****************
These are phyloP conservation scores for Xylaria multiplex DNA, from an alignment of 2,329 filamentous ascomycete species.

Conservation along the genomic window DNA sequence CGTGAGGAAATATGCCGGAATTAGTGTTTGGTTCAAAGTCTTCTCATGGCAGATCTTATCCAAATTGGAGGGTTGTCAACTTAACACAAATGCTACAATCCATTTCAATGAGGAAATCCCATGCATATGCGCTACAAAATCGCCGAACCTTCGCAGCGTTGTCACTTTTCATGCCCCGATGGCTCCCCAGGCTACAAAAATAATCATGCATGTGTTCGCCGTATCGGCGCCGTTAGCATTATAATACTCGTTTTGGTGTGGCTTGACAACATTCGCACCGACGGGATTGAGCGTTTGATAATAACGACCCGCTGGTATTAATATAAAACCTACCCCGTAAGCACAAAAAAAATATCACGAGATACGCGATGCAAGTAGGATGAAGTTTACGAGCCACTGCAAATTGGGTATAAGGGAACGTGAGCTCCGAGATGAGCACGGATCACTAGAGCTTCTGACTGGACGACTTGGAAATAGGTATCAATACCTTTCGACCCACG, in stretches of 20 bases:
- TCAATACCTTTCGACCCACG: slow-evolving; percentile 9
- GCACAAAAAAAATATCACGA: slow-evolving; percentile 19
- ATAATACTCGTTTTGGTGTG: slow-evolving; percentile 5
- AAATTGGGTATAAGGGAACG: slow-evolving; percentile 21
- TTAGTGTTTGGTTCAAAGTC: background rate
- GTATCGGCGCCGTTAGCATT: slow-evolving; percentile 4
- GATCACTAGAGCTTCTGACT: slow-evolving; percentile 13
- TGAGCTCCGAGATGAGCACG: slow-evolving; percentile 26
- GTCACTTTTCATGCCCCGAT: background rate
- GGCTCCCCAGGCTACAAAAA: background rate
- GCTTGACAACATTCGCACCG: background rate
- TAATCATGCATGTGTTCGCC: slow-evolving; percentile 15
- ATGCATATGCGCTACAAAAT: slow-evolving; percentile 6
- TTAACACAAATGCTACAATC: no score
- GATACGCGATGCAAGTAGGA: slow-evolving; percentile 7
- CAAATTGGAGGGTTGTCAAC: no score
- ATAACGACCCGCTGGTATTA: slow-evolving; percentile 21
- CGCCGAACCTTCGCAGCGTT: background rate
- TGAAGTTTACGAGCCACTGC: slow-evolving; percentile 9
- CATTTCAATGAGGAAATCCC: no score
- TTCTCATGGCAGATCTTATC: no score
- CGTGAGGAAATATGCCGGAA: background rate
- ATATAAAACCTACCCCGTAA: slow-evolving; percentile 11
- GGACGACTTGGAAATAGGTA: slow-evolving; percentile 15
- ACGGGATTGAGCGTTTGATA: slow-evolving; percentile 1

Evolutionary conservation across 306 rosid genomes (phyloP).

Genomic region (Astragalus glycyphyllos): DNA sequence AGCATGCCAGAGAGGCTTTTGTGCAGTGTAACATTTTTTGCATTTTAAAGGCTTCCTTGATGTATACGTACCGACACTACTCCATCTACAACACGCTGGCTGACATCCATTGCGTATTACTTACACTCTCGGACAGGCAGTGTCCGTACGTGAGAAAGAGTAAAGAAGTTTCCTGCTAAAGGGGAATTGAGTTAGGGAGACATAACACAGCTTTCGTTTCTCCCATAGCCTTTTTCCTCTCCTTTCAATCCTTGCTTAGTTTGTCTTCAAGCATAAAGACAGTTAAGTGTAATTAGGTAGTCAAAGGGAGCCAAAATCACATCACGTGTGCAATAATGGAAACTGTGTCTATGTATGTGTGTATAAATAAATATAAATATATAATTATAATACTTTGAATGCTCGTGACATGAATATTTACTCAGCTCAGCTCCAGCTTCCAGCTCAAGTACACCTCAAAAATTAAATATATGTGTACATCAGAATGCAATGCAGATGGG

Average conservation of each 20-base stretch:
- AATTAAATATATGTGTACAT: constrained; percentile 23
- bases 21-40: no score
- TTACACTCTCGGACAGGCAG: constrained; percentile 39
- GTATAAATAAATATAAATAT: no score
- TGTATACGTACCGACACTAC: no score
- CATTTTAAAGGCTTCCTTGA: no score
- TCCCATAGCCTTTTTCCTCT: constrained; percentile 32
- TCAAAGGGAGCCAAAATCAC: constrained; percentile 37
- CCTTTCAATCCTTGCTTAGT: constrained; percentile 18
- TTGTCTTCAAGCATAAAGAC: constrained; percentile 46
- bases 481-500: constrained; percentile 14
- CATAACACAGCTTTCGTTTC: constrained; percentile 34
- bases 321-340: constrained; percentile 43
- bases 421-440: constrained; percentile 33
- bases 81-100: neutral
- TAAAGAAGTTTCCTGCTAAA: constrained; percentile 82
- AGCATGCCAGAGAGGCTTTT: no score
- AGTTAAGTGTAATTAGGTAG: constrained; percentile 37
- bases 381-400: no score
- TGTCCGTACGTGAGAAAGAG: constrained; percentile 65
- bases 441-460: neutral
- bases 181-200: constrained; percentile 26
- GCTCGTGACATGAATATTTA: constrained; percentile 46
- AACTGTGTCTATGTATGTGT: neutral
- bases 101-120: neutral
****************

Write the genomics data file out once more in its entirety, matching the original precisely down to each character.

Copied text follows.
These are phyloP conservation scores for Xylaria multiplex DNA, from an alignment of 2,329 filamentous ascomycete species.

Conservation along the genomic window DNA sequence CGTGAGGAAATATGCCGGAATTAGTGTTTGGTTCAAAGTCTTCTCATGGCAGATCTTATCCAAATTGGAGGGTTGTCAACTTAACACAAATGCTACAATCCATTTCAATGAGGAAATCCCATGCATATGCGCTACAAAATCGCCGAACCTTCGCAGCGTTGTCACTTTTCATGCCCCGATGGCTCCCCAGGCTACAAAAATAATCATGCATGTGTTCGCCGTATCGGCGCCGTTAGCATTATAATACTCGTTTTGGTGTGGCTTGACAACATTCGCACCGACGGGATTGAGCGTTTGATAATAACGACCCGCTGGTATTAATATAAAACCTACCCCGTAAGCACAAAAAAAATATCACGAGATACGCGATGCAAGTAGGATGAAGTTTACGAGCCACTGCAAATTGGGTATAAGGGAACGTGAGCTCCGAGATGAGCACGGATCACTAGAGCTTCTGACTGGACGACTTGGAAATAGGTATCAATACCTTTCGACCCACG, in stretches of 20 bases:
- TCAATACCTTTCGACCCACG: slow-evolving; percentile 9
- GCACAAAAAAAATATCACGA: slow-evolving; percentile 19
- ATAATACTCGTTTTGGTGTG: slow-evolving; percentile 5
- AAATTGGGTATAAGGGAACG: slow-evolving; percentile 21
- TTAGTGTTTGGTTCAAAGTC: background rate
- GTATCGGCGCCGTTAGCATT: slow-evolving; percentile 4
- GATCACTAGAGCTTCTGACT: slow-evolving; percentile 13
- TGAGCTCCGAGATGAGCACG: slow-evolving; percentile 26
- GTCACTTTTCATGCCCCGAT: background rate
- GGCTCCCCAGGCTACAAAAA: background rate
- GCTTGACAACATTCGCACCG: background rate
- TAATCATGCATGTGTTCGCC: slow-evolving; percentile 15
- ATGCATATGCGCTACAAAAT: slow-evolving; percentile 6
- TTAACACAAATGCTACAATC: no score
- GATACGCGATGCAAGTAGGA: slow-evolving; percentile 7
- CAAATTGGAGGGTTGTCAAC: no score
- ATAACGACCCGCTGGTATTA: slow-evolving; percentile 21
- CGCCGAACCTTCGCAGCGTT: background rate
- TGAAGTTTACGAGCCACTGC: slow-evolving; percentile 9
- CATTTCAATGAGGAAATCCC: no score
- TTCTCATGGCAGATCTTATC: no score
- CGTGAGGAAATATGCCGGAA: background rate
- ATATAAAACCTACCCCGTAA: slow-evolving; percentile 11
- GGACGACTTGGAAATAGGTA: slow-evolving; percentile 15
- ACGGGATTGAGCGTTTGATA: slow-evolving; percentile 1

Evolutionary conservation across 306 rosid genomes (phyloP).

Genomic region (Astragalus glycyphyllos): DNA sequence AGCATGCCAGAGAGGCTTTTGTGCAGTGTAACATTTTTTGCATTTTAAAGGCTTCCTTGATGTATACGTACCGACACTACTCCATCTACAACACGCTGGCTGACATCCATTGCGTATTACTTACACTCTCGGACAGGCAGTGTCCGTACGTGAGAAAGAGTAAAGAAGTTTCCTGCTAAAGGGGAATTGAGTTAGGGAGACATAACACAGCTTTCGTTTCTCCCATAGCCTTTTTCCTCTCCTTTCAATCCTTGCTTAGTTTGTCTTCAAGCATAAAGACAGTTAAGTGTAATTAGGTAGTCAAAGGGAGCCAAAATCACATCACGTGTGCAATAATGGAAACTGTGTCTATGTATGTGTGTATAAATAAATATAAATATATAATTATAATACTTTGAATGCTCGTGACATGAATATTTACTCAGCTCAGCTCCAGCTTCCAGCTCAAGTACACCTCAAAAATTAAATATATGTGTACATCAGAATGCAATGCAGATGGG

Average conservation of each 20-base stretch:
- AATTAAATATATGTGTACAT: constrained; percentile 23
- bases 21-40: no score
- TTACACTCTCGGACAGGCAG: constrained; percentile 39
- GTATAAATAAATATAAATAT: no score
- TGTATACGTACCGACACTAC: no score
- CATTTTAAAGGCTTCCTTGA: no score
- TCCCATAGCCTTTTTCCTCT: constrained; percentile 32
- TCAAAGGGAGCCAAAATCAC: constrained; percentile 37
- CCTTTCAATCCTTGCTTAGT: constrained; percentile 18
- TTGTCTTCAAGCATAAAGAC: constrained; percentile 46
- bases 481-500: constrained; percentile 14
- CATAACACAGCTTTCGTTTC: constrained; percentile 34
- bases 321-340: constrained; percentile 43
- bases 421-440: constrained; percentile 33
- bases 81-100: neutral
- TAAAGAAGTTTCCTGCTAAA: constrained; percentile 82
- AGCATGCCAGAGAGGCTTTT: no score
- AGTTAAGTGTAATTAGGTAG: constrained; percentile 37
- bases 381-400: no score
- TGTCCGTACGTGAGAAAGAG: constrained; percentile 65
- bases 441-460: neutral
- bases 181-200: constrained; percentile 26
- GCTCGTGACATGAATATTTA: constrained; percentile 46
- AACTGTGTCTATGTATGTGT: neutral
- bases 101-120: neutral